Colonialists Are Coming For Blood — Literally
By Maryn McKenna
During the Ebola epidemic in West Africa in 2014, medical workers collected hundreds of thousands of samples of blood from victims and those presumed to be infected, in an effort to stem an epidemic that eventually took more than 11,000 lives.
After that outbreak subsided, most of the samples were believed to have been destroyed. But recent reporting by The Telegraph in London revealed that thousands of samples were not destroyed but, rather, shipped out of West Africa. The samples’ location isn’t clear—The Telegraph’s freedom of information request was turned back by the UK government—but they are believed to be in the custody of national health agencies, and possibly pharmaceutical companies, in Western Europe and the United States.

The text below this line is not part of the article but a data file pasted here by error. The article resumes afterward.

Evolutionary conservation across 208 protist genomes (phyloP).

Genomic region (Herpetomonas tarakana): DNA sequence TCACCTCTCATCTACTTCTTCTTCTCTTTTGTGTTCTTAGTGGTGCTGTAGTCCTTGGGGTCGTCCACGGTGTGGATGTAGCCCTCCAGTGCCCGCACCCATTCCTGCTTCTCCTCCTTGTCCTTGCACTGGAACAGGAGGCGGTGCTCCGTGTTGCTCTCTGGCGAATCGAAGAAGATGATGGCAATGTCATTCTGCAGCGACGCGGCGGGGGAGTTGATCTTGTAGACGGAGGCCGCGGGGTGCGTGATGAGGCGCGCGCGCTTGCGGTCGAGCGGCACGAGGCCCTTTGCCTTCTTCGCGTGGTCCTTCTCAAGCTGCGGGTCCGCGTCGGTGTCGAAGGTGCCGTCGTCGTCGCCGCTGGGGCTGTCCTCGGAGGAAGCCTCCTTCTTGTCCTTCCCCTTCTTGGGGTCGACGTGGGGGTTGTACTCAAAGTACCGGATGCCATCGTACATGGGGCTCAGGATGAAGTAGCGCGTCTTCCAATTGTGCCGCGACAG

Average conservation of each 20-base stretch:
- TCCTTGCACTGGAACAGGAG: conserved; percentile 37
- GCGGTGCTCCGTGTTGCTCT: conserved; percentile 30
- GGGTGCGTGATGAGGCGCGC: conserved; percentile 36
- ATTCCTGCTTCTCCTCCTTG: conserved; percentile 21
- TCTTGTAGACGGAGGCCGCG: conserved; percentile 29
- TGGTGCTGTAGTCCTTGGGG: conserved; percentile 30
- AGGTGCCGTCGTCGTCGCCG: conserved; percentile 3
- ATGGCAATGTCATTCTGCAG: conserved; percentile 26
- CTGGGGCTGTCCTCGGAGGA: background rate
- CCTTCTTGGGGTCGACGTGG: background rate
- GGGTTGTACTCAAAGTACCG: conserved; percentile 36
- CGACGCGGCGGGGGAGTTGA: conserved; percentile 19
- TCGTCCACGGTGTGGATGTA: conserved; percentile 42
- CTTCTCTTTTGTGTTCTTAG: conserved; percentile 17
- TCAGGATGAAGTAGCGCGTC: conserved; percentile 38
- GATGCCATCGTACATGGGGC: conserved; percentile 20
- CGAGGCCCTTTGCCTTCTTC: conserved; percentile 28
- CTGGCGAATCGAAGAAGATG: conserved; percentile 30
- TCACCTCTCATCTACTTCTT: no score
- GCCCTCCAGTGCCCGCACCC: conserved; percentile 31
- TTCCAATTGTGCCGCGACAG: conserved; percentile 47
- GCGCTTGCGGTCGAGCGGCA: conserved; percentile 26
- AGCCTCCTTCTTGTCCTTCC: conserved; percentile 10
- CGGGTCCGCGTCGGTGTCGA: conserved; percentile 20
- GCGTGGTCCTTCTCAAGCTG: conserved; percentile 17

That those samples passed out of the countries where they originated is a scandal in the making, because if they provide the raw material for diagnostics or remedies made by Western companies, those products may be unaffordable to the countries where the samples originated.
Photo courtesy of Montakan Tanchaisawat.
- Health Care